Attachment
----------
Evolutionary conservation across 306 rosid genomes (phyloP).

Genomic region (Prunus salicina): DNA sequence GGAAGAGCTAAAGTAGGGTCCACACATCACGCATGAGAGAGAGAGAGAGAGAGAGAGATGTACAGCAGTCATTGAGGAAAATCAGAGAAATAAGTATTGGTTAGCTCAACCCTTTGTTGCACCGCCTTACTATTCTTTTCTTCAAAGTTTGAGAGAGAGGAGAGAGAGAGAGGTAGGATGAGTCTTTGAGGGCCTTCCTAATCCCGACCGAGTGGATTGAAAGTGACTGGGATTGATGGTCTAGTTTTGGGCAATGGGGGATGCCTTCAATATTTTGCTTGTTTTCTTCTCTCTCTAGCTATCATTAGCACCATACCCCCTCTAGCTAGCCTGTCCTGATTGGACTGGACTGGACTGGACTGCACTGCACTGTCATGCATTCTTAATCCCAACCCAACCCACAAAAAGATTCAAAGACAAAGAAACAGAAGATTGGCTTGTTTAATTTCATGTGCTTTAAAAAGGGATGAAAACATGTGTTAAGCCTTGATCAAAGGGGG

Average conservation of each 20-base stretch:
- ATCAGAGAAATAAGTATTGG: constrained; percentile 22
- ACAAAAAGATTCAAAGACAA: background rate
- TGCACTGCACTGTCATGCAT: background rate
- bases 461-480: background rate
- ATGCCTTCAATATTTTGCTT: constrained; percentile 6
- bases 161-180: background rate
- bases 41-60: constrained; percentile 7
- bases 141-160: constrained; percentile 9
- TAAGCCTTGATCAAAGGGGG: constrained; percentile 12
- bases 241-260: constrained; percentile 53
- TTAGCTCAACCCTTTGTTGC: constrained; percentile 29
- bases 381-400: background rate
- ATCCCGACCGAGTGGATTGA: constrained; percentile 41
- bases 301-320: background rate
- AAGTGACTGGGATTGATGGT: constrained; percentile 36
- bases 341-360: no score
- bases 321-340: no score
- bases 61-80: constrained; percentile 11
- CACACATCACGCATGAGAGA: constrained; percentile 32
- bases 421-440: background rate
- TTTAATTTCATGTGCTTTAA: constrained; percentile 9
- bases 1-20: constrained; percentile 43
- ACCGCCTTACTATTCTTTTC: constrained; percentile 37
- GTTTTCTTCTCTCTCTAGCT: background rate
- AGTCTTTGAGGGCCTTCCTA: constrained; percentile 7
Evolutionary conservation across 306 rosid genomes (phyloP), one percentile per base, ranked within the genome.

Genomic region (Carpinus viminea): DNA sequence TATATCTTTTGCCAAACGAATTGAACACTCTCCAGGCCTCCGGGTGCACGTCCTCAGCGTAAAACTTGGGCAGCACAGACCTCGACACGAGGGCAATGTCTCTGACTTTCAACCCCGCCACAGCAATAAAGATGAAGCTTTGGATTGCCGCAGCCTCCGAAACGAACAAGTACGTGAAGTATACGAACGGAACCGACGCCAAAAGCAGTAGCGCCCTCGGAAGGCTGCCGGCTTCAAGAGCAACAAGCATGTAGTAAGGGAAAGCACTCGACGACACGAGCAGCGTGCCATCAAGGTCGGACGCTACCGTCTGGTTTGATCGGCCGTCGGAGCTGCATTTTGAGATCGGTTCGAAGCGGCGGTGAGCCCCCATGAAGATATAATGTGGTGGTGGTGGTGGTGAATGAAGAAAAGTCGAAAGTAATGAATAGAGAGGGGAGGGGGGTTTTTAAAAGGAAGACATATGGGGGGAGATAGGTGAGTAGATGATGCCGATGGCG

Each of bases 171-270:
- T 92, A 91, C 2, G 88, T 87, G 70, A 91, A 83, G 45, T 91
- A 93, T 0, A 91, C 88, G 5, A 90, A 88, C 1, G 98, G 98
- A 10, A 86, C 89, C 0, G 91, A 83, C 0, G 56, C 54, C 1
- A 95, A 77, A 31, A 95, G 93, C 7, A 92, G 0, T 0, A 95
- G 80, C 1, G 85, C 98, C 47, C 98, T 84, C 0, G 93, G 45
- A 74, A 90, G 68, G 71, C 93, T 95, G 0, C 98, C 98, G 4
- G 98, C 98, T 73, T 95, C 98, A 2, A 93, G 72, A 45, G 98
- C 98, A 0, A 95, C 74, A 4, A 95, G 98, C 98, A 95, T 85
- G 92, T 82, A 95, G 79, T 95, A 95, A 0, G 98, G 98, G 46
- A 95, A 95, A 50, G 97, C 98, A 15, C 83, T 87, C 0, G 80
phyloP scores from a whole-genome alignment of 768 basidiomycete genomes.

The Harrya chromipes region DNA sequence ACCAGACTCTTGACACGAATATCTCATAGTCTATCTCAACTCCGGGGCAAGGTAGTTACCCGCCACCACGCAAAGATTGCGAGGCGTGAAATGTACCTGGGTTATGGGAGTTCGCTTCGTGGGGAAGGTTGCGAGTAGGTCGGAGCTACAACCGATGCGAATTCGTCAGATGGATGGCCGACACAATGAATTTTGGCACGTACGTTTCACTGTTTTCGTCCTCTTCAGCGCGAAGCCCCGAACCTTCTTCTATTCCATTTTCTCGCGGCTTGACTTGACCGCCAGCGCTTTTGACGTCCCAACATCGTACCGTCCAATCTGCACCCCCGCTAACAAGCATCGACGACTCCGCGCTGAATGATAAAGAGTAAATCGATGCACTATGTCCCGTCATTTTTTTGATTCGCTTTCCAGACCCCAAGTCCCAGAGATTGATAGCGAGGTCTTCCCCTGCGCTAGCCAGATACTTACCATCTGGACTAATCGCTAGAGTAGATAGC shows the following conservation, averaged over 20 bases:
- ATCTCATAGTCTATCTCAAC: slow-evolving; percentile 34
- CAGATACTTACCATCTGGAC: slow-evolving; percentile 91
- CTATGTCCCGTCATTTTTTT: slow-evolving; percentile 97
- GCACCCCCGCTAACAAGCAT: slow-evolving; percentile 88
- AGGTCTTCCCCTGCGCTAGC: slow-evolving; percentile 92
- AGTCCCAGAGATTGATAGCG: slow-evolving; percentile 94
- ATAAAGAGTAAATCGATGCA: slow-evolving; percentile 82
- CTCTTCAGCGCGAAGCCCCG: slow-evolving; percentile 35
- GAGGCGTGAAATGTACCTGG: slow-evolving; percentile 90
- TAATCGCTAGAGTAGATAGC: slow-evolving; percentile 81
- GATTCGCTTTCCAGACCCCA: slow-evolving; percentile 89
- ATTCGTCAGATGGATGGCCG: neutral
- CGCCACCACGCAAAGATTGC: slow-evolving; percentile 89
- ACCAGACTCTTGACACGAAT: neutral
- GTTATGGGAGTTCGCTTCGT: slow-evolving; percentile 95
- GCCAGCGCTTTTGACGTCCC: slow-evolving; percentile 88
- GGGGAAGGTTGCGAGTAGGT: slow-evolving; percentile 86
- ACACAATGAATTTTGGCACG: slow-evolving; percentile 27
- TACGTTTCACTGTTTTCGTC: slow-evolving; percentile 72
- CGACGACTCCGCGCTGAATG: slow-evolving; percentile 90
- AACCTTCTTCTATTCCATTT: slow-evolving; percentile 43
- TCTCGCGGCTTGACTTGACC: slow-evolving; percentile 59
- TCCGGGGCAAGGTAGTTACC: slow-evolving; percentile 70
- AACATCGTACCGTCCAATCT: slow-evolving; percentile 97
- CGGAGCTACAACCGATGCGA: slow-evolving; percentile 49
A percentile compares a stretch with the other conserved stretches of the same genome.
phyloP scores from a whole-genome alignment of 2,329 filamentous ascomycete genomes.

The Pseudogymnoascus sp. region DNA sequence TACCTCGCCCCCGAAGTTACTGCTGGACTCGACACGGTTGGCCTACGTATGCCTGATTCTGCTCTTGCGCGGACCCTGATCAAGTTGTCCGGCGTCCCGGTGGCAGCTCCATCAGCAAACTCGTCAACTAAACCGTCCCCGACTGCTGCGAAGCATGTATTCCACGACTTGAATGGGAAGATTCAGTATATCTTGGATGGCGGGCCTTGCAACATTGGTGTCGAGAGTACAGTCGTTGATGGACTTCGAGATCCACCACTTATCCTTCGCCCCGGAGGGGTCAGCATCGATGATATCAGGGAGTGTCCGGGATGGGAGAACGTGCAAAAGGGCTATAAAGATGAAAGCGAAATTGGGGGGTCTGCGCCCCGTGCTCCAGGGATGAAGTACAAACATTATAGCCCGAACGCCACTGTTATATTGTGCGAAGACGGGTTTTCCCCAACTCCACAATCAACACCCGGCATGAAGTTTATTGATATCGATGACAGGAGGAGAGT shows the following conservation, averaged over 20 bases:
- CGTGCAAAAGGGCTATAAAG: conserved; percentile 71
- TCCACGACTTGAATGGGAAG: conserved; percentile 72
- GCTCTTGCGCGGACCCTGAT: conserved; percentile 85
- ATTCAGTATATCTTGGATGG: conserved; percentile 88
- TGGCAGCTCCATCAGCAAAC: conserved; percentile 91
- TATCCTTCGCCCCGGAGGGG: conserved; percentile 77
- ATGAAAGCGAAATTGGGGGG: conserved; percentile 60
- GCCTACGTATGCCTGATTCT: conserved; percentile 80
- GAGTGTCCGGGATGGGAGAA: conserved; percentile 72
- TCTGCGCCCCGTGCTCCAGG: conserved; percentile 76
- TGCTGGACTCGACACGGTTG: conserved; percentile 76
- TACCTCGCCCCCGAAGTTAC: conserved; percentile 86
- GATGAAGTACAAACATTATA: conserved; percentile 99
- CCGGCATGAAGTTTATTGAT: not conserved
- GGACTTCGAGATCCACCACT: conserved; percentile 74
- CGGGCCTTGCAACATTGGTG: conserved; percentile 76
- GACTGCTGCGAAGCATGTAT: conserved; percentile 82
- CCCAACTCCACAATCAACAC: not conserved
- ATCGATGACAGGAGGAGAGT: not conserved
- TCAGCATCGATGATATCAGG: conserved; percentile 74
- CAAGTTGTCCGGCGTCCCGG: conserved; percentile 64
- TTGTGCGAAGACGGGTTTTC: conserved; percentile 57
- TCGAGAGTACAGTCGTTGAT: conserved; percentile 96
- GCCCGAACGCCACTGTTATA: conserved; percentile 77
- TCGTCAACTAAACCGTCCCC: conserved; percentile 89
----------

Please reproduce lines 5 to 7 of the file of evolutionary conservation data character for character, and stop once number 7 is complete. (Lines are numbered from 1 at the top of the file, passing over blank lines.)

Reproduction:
- ACAAAAAGATTCAAAGACAA: background rate
- TGCACTGCACTGTCATGCAT: background rate
- bases 461-480: background rate